Leipzig (Universitätskinderklinik Leipzig)
The Kinderfachabteilung at the University Children's Clinic in Leipzig was
established in 1941 as the second of (what today is the state of) Saxony's
three "special children's wards." It continued to operate at the Children's
Clinic until the Clinic was bombed in December 1943 (the
Kinderfachabteilung was housed in a wooden barrack and burned down
completely). Thereafter, the special children's ward may not have closed but
continued in a decentralized manner in Klinga and Westewitz/Hochweitzschen
(see Buhl, p. 43; Topp 2005, p. 36 n. 175). Its medical director was Dr.
Werner Catel (who became a professor of pediatrics in Kiel after WWII until
he was forced to retire in 1960; he died in 1981), and responsible for
the special children's ward were Dr. Hanna(h) Uflacker (who after WWII
worked at the Justus-Liebig University in Giessen and became the author of a
well-known pediatric book on child care; in 1962 the state attorney's office
in Hanover investigated her [as well as Hans Heinze, Ernst Wentzler, and
Werner Catel], but the case was discharged at the end of 1964; Benzenhöfer
2003b, p. 16 n. 16), Dr. Ernst Klemm (who became head physician at the
children's hospital in Zeven near Bremen; see Klee 2001, p. 107), Dr. Hans
Christoph Hempel (who continued to work at the University Children's Clinic
until becoming medical director of a hospital in Karl-Marx-Stadt and head
physician of the children's clinic there; see Leide, p. 332-6), and Dr.
Hans-Joachim Hartenstein, who was a pediatric physician in Berlin (Klee
2001, p. 107).
Leipzig also has a special significance due to the fact the the first child,
"K.," whose disability and death gave rise to the Reichsausschussverfahren,
was killed in Leipziger University Children Clinic, and that Leipzig was the
place where Binding and Hoche's book, Allowing
the Destruction of Life Unworthy of Living (here), was published there in 1920.
Source: Eene Meene Muh
The location of the Kinderfachabteilung was in Station 9/10, a wooden
barrack, which was destroyed in the bombing in 1943.
The number of children killed is not known. However, in his master's thesis
Sascha Topp (p. 80) has provided the following assessment: "According to the
correspondence between Catel and von Hegener on the subject of the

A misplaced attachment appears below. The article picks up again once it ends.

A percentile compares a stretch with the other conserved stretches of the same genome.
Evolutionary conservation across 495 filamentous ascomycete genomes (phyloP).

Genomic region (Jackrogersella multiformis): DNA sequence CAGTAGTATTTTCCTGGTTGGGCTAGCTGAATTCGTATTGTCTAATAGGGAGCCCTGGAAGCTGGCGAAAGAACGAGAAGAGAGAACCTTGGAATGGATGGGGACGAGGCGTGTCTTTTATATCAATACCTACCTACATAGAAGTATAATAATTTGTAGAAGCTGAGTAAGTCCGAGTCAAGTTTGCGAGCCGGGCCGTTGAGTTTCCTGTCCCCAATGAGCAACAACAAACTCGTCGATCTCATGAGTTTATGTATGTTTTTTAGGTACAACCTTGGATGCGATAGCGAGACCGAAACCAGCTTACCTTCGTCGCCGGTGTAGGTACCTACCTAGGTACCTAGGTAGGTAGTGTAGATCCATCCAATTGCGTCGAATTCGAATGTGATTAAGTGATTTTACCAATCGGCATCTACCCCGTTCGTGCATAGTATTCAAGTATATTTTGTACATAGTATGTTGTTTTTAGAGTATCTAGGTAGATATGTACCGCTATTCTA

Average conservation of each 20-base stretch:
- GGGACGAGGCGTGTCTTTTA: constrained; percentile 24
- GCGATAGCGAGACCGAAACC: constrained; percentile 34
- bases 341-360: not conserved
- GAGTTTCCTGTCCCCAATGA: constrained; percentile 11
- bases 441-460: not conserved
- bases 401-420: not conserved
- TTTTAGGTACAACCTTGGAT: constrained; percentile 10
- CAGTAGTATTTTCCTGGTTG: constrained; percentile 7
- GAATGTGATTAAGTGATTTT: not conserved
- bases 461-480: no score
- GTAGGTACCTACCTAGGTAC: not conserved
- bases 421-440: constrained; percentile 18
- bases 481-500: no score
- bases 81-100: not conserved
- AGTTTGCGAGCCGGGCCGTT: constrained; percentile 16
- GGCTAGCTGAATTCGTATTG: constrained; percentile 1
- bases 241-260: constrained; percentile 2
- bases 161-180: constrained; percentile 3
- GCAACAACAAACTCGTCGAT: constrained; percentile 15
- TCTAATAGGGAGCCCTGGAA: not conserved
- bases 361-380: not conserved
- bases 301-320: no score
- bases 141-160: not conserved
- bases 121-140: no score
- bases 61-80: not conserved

compensation between 5 to 8 people were involved in the proceedings [of the
"children's ward"] during the war years. An involvement of medical personnel
of this magnitude outside of Leipzig can be found only in Brandenburg-Görden,
Leipzig-Dösen, Eglfing-Haar, and Vienna 'Am Spiegelgrund,' so that one can
assume, under consideration of a four-year period of activity of the ward,
that several hundred children and youths fell victim to this operation."
After a series of articles in the magazine Der
Spiegel in 1960 alluded to Dr. Catel's involvement in "children's
euthanasia" (see 1, 2),
German newspapers published reports on the lenient treatment of Nazi murders
in the West. As a result, the Stasi received reports that personnel at the
University Children's Clinic engaged in discussions about children's
euthanasia and the involvement of Dr. Catel and one of his assistants, Dr.
Hempel, who still worked there. While investigations by the Stasi found some
material suggestive of the involvement of Dr. Hempel, further investigations
were quashed in 1961 in fear of Dr. Hempel's flight from East Germany and
West German prosecutors being unlikely to prosecute him there (see Leide,
This status of suspended knowledge about children's euthanasia continued
until the mid-to-late 1990s, when an exhibition was created at the clinic in
(the other Kinderfachabteilung in the area) and the physician Christiane
Roick published her medical dissertation on the medical crimes there during
National Socialism, which in passing also referred to the special children's
ward in Leipzig. The current municipal coordinator of psychiatric services
in Leipzig, Thomas Seyde, advocated for a public commemoration of the
victims of "euthanasia" crimes in Leipzig. In 1998 a number of urns were
found at the municipal Ostfriedhof with the remants of 35 T4 victims who had
been patients at Leipzig-Dösen. Christoph Buhl, who had done an internship
with Th. Seyde, then conducted a study (his master's thesis) on the history
of eugenics and "euthanasia" in Leipzig in 2001, which included a report on
Th. Seyde's findings concerning the locations of victims' graves, including
those of child victims, in a variety of municipal cemeteries. In 2000 the
city council passed a resolution to establish a memorial book with the names
of all victims of the tyranny of National Socialism (here), followed by a resolution on 13 December 2006
supportive of a commemoration of the victims, further research, and
providing information to the public (see here).
Students and teachers in area schools created an extensive exhibition on
the subject: "505: Children's Euthanasia-Crimes in Leipzig" (505. Kindereuthanasie–Verbrechen in Leipzig; see
exhibitions, and here) with the support of the municipal offices of
health and youth, and the town also provides a detailed guide for students
and teachers (here).
Source: Google Earth; author.
In 2008 the city council decided to support the establishment of a memorial
for child and adult victims of euthanasia (here), located in the Ostfriedhof, where at least 70
adult and child "euthanasia" victims from Leipzig were buried. The memorial
was established in a section of the cemetery where 35 victims and one child
victim are known to lie buried. It has a traditional style of graves of the
1940s. The inscription on the left reads "In lasting memory to the victims
of children's euthanasia of Leipzig who rest in the surrounding burial
grounds." The inscription on the right reads "In lasting memory to the
victims of euthanasia of Leipzig who rest in the surrounding burial
grounds." Below the inscriptions are the names and dates of birth and death